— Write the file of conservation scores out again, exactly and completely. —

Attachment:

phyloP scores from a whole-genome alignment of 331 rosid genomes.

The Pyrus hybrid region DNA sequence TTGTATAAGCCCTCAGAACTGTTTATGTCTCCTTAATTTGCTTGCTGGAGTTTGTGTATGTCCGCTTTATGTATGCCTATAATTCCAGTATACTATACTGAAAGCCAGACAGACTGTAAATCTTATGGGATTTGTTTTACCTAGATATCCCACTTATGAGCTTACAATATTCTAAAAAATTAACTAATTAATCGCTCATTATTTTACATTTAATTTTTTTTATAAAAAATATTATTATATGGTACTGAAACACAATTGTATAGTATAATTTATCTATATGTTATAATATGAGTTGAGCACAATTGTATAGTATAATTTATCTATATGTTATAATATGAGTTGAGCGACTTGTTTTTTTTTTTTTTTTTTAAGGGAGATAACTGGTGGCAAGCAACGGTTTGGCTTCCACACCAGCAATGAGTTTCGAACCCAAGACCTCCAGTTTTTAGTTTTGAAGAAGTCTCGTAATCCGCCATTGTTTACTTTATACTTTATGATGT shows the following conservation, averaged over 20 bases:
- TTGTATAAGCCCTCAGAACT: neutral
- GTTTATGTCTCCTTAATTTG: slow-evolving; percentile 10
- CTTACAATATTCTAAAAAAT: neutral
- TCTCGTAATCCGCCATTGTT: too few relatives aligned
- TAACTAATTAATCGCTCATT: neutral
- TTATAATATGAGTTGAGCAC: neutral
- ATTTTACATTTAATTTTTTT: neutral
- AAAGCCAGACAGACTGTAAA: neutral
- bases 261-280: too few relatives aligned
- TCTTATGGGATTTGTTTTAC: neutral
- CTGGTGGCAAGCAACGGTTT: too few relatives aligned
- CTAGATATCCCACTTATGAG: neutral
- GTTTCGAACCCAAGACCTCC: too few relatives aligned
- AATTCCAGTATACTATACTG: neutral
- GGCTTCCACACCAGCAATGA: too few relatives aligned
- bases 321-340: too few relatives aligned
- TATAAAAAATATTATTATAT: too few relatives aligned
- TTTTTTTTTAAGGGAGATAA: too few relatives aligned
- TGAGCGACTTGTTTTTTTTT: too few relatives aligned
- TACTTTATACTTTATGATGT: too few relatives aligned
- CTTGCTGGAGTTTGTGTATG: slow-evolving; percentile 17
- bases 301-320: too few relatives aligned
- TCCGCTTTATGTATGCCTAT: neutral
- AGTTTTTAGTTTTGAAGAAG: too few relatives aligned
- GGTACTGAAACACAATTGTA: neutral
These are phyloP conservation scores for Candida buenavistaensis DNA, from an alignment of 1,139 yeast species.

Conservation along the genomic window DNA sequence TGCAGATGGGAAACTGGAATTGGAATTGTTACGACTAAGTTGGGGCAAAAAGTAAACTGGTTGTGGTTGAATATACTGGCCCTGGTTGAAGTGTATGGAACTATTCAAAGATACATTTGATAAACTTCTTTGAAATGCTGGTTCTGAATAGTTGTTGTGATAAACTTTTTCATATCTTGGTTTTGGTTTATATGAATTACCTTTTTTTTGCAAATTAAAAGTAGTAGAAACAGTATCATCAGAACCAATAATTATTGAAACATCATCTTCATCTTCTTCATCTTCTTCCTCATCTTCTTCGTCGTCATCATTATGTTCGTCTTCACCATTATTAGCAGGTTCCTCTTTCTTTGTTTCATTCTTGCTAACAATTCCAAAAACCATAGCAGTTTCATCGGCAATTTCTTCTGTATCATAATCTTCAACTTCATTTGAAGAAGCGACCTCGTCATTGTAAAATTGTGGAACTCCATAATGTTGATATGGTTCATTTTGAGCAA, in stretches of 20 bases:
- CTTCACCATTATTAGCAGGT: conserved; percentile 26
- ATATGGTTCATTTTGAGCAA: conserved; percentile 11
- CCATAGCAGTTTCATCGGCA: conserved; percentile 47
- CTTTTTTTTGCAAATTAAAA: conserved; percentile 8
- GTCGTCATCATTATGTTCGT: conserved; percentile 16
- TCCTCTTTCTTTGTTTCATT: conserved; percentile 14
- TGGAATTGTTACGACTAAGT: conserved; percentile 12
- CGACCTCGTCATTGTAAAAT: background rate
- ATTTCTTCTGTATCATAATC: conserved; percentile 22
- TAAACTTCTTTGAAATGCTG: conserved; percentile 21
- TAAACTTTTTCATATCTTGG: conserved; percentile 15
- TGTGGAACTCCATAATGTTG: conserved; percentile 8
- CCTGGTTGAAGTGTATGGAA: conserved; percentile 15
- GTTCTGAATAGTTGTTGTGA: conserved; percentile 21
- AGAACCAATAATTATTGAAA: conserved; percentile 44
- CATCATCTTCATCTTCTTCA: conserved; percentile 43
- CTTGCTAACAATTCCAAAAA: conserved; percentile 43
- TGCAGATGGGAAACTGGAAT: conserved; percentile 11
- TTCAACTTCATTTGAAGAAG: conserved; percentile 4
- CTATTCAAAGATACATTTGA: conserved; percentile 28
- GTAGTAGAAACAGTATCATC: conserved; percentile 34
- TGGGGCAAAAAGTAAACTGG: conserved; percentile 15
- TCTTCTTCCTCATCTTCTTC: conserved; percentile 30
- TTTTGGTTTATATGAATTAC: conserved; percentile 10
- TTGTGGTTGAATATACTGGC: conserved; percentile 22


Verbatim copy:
phyloP scores from a whole-genome alignment of 331 rosid genomes.

The Pyrus hybrid region DNA sequence TTGTATAAGCCCTCAGAACTGTTTATGTCTCCTTAATTTGCTTGCTGGAGTTTGTGTATGTCCGCTTTATGTATGCCTATAATTCCAGTATACTATACTGAAAGCCAGACAGACTGTAAATCTTATGGGATTTGTTTTACCTAGATATCCCACTTATGAGCTTACAATATTCTAAAAAATTAACTAATTAATCGCTCATTATTTTACATTTAATTTTTTTTATAAAAAATATTATTATATGGTACTGAAACACAATTGTATAGTATAATTTATCTATATGTTATAATATGAGTTGAGCACAATTGTATAGTATAATTTATCTATATGTTATAATATGAGTTGAGCGACTTGTTTTTTTTTTTTTTTTTTAAGGGAGATAACTGGTGGCAAGCAACGGTTTGGCTTCCACACCAGCAATGAGTTTCGAACCCAAGACCTCCAGTTTTTAGTTTTGAAGAAGTCTCGTAATCCGCCATTGTTTACTTTATACTTTATGATGT shows the following conservation, averaged over 20 bases:
- TTGTATAAGCCCTCAGAACT: neutral
- GTTTATGTCTCCTTAATTTG: slow-evolving; percentile 10
- CTTACAATATTCTAAAAAAT: neutral
- TCTCGTAATCCGCCATTGTT: too few relatives aligned
- TAACTAATTAATCGCTCATT: neutral
- TTATAATATGAGTTGAGCAC: neutral
- ATTTTACATTTAATTTTTTT: neutral
- AAAGCCAGACAGACTGTAAA: neutral
- bases 261-280: too few relatives aligned
- TCTTATGGGATTTGTTTTAC: neutral
- CTGGTGGCAAGCAACGGTTT: too few relatives aligned
- CTAGATATCCCACTTATGAG: neutral
- GTTTCGAACCCAAGACCTCC: too few relatives aligned
- AATTCCAGTATACTATACTG: neutral
- GGCTTCCACACCAGCAATGA: too few relatives aligned
- bases 321-340: too few relatives aligned
- TATAAAAAATATTATTATAT: too few relatives aligned
- TTTTTTTTTAAGGGAGATAA: too few relatives aligned
- TGAGCGACTTGTTTTTTTTT: too few relatives aligned
- TACTTTATACTTTATGATGT: too few relatives aligned
- CTTGCTGGAGTTTGTGTATG: slow-evolving; percentile 17
- bases 301-320: too few relatives aligned
- TCCGCTTTATGTATGCCTAT: neutral
- AGTTTTTAGTTTTGAAGAAG: too few relatives aligned
- GGTACTGAAACACAATTGTA: neutral
These are phyloP conservation scores for Candida buenavistaensis DNA, from an alignment of 1,139 yeast species.

Conservation along the genomic window DNA sequence TGCAGATGGGAAACTGGAATTGGAATTGTTACGACTAAGTTGGGGCAAAAAGTAAACTGGTTGTGGTTGAATATACTGGCCCTGGTTGAAGTGTATGGAACTATTCAAAGATACATTTGATAAACTTCTTTGAAATGCTGGTTCTGAATAGTTGTTGTGATAAACTTTTTCATATCTTGGTTTTGGTTTATATGAATTACCTTTTTTTTGCAAATTAAAAGTAGTAGAAACAGTATCATCAGAACCAATAATTATTGAAACATCATCTTCATCTTCTTCATCTTCTTCCTCATCTTCTTCGTCGTCATCATTATGTTCGTCTTCACCATTATTAGCAGGTTCCTCTTTCTTTGTTTCATTCTTGCTAACAATTCCAAAAACCATAGCAGTTTCATCGGCAATTTCTTCTGTATCATAATCTTCAACTTCATTTGAAGAAGCGACCTCGTCATTGTAAAATTGTGGAACTCCATAATGTTGATATGGTTCATTTTGAGCAA, in stretches of 20 bases:
- CTTCACCATTATTAGCAGGT: conserved; percentile 26
- ATATGGTTCATTTTGAGCAA: conserved; percentile 11
- CCATAGCAGTTTCATCGGCA: conserved; percentile 47
- CTTTTTTTTGCAAATTAAAA: conserved; percentile 8
- GTCGTCATCATTATGTTCGT: conserved; percentile 16
- TCCTCTTTCTTTGTTTCATT: conserved; percentile 14
- TGGAATTGTTACGACTAAGT: conserved; percentile 12
- CGACCTCGTCATTGTAAAAT: background rate
- ATTTCTTCTGTATCATAATC: conserved; percentile 22
- TAAACTTCTTTGAAATGCTG: conserved; percentile 21
- TAAACTTTTTCATATCTTGG: conserved; percentile 15
- TGTGGAACTCCATAATGTTG: conserved; percentile 8
- CCTGGTTGAAGTGTATGGAA: conserved; percentile 15
- GTTCTGAATAGTTGTTGTGA: conserved; percentile 21
- AGAACCAATAATTATTGAAA: conserved; percentile 44
- CATCATCTTCATCTTCTTCA: conserved; percentile 43
- CTTGCTAACAATTCCAAAAA: conserved; percentile 43
- TGCAGATGGGAAACTGGAAT: conserved; percentile 11
- TTCAACTTCATTTGAAGAAG: conserved; percentile 4
- CTATTCAAAGATACATTTGA: conserved; percentile 28
- GTAGTAGAAACAGTATCATC: conserved; percentile 34
- TGGGGCAAAAAGTAAACTGG: conserved; percentile 15
- TCTTCTTCCTCATCTTCTTC: conserved; percentile 30
- TTTTGGTTTATATGAATTAC: conserved; percentile 10
- TTGTGGTTGAATATACTGGC: conserved; percentile 22